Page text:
100 years of Boy Scouts
The Boy Scouts of America are celebrating their 100th anniversary this year and events will get started with “Boy Scout Anniversary Week,” from Feb. 7-13. There will be a variety of events commemorating the anniversary this year.
The organization was founded in England in 1908 by Lord Baden-Powell who was a hero of the Boer War and a nobleman. It seems that Lord Baden-Powell was impressed by the physical fitness, outdoor skills and knowledge of the Boer youth. This was the motivational factor behind the founding of the organization, which has spread around the world. Baden-Powell’s idea was excellent, however, I doubt that he ever thought it would spread around the world.
Since its beginning, the scouts have taught values that will benefit young men throughout their lives. Boy Scouts has been a character building force in the lives of millions of young men.
Yes, I will admit that I have a special love for the Scouts. My father was a long-time Scoutmaster and adult leader for Troop 126 in Garnett. I was an Eagle Scout, and that is just the first in a family heritage of scouting. My brother-in-law is an Eagle Scout. I have a son-in-law who is an Eagle and was a long-time volunteer in the program. My two oldest grandsons were Eagles. I don’t want to forget two of my daughters were active as leaders in Cub Scouts. I remain active as a citizenship merit badge counselor.
Incidentally, since the program was started, more than one million young men have become Eagle Scouts. What I like about Scouting is that you don’t have to be big, fast or athletic to reach the top. What is required is a lot of hard work and dedication. It also takes a lot of family support and adult leadership. What an Eagle Scout gains is a tremendous amount of knowledge and an introduction to leadership.
We are fortunate in this area to have strong troops and leadership. One of the area’s first “tourist attractions” was the Theodore Naish Scout Reservation. It has been providing high adventure for young people since 1928. Naish died in the sinking of the Lusitania in 1915. His wife, Belle, donated 180 acres to the Scouts as a memorial to her husband. The camp has more than 10,000 Scouts each summer. Since 2004 more than $6 million in improvements have been made at Camp Naish.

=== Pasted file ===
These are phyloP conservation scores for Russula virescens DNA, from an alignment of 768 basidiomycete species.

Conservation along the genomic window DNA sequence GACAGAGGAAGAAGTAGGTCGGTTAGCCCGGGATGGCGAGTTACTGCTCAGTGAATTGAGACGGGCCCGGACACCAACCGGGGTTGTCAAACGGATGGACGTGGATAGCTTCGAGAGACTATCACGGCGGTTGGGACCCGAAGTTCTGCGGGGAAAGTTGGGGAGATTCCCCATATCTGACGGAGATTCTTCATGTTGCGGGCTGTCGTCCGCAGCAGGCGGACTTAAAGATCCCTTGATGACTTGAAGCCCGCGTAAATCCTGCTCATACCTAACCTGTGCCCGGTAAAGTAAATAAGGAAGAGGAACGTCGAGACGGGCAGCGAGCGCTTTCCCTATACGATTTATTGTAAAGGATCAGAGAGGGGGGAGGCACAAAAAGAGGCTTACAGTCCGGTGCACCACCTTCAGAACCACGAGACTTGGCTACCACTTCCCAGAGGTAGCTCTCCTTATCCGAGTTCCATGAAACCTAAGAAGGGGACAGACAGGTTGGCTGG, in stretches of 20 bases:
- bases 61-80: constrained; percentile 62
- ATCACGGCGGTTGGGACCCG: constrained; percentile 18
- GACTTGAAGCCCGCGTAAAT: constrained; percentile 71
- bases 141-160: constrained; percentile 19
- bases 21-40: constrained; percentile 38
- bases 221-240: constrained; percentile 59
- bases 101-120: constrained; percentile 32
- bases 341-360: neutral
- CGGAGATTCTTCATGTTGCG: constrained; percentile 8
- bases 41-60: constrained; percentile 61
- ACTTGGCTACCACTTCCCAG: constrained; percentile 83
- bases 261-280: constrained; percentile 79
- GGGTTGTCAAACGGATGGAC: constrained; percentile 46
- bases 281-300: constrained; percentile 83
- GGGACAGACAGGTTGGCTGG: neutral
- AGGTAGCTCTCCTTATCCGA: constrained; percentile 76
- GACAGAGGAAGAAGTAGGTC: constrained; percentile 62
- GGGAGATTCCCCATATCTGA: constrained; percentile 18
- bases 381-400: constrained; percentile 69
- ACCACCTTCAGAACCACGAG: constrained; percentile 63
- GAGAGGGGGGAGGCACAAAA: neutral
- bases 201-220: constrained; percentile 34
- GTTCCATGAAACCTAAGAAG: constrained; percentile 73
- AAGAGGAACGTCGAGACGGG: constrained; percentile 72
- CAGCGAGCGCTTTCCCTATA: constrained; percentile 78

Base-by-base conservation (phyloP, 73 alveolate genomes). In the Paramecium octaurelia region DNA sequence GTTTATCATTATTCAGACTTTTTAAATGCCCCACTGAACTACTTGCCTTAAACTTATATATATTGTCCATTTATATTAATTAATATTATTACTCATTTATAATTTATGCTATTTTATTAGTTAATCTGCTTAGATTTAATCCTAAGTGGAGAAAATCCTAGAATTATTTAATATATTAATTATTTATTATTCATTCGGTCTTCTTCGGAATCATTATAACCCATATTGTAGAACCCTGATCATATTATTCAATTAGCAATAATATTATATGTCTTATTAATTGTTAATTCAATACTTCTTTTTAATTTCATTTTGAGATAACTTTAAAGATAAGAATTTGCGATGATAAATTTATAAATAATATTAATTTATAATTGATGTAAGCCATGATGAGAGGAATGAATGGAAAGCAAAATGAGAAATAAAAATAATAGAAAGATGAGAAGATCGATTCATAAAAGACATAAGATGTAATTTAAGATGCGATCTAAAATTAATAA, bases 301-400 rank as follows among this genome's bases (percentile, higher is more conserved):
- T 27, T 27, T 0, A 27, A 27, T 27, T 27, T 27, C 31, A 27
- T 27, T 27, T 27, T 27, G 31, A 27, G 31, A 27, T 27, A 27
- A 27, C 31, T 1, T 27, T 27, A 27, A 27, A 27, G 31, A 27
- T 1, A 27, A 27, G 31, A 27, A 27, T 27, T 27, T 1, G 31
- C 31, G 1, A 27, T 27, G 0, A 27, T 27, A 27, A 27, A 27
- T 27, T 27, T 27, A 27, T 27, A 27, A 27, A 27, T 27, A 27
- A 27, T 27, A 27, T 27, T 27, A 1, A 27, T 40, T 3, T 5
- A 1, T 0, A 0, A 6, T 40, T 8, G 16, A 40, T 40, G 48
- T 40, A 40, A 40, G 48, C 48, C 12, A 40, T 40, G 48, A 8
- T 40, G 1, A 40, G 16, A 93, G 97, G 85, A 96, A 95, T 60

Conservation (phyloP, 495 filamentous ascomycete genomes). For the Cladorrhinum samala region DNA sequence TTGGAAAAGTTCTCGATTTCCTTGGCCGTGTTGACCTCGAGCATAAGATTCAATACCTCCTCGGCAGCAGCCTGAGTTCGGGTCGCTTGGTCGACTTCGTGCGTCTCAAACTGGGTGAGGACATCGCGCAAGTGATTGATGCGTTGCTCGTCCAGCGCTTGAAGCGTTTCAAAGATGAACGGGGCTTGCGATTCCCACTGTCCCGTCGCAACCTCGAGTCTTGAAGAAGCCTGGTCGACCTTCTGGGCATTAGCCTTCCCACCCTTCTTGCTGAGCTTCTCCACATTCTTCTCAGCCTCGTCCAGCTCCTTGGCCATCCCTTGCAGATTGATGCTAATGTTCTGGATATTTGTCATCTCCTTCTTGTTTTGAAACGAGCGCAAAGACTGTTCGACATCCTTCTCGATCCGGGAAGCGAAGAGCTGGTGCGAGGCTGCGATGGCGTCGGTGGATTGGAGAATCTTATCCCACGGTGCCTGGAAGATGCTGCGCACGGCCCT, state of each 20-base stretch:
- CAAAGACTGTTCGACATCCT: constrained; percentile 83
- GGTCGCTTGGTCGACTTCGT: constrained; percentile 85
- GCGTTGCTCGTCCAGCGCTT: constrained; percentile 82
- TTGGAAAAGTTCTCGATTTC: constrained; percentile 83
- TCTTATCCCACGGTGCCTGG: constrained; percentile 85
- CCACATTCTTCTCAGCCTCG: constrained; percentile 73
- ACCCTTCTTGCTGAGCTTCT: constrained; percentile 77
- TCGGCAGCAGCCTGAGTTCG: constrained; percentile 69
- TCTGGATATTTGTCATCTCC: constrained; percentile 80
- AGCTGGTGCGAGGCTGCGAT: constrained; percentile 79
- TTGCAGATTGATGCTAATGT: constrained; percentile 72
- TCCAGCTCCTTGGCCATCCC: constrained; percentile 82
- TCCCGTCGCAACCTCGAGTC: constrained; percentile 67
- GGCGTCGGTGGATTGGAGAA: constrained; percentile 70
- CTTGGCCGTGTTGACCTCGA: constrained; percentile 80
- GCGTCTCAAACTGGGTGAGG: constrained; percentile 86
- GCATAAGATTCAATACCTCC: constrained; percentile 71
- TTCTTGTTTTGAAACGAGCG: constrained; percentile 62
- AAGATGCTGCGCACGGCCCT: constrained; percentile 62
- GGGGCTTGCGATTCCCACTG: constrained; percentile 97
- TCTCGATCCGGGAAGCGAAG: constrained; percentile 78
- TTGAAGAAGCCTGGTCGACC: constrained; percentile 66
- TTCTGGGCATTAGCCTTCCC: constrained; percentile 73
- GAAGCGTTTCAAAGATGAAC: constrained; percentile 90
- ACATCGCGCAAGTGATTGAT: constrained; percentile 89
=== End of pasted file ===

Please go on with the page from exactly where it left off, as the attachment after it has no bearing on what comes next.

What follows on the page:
The program has changed over the years with expanded programs and remains very alive and vital in 2010. In the Heart of America Council, there are 1,165 Cub packs, Boy Scout troops and Venturing crews. These units serve more than 46,275 youths. A total of 800 community organizations are sponsoring organizations for troops and packs throughout the Heart of America Council.
The idea of “doing a good turn daily” is a keystone of the Scout program. Troop 149 in Bonner Springs responded quickly to the new “snow angels” program in Bonner Springs and provided many volunteers to help the elderly and others dig out from the big snow storm in January. The young men were trying to get service hours for one of their merit badges. To become an Eagle Scout, a young man has to complete a major service project and there are many examples throughout the area. The program remains dedicated to teaching self-reliance and the value of community service.
Troop 149 will play host to its annual pancake fundraiser starting at 7 a.m. Saturday, Feb. 13, at the Bonner Springs United Methodist Church. Tickets are $5 each and proceeds will benefit the troop’s programs.
The Scout program continues to help train and mold young people into leaders of tomorrow. Congratulations to all the Scouts and to the dedicated and hard-working adults who make the program possible.
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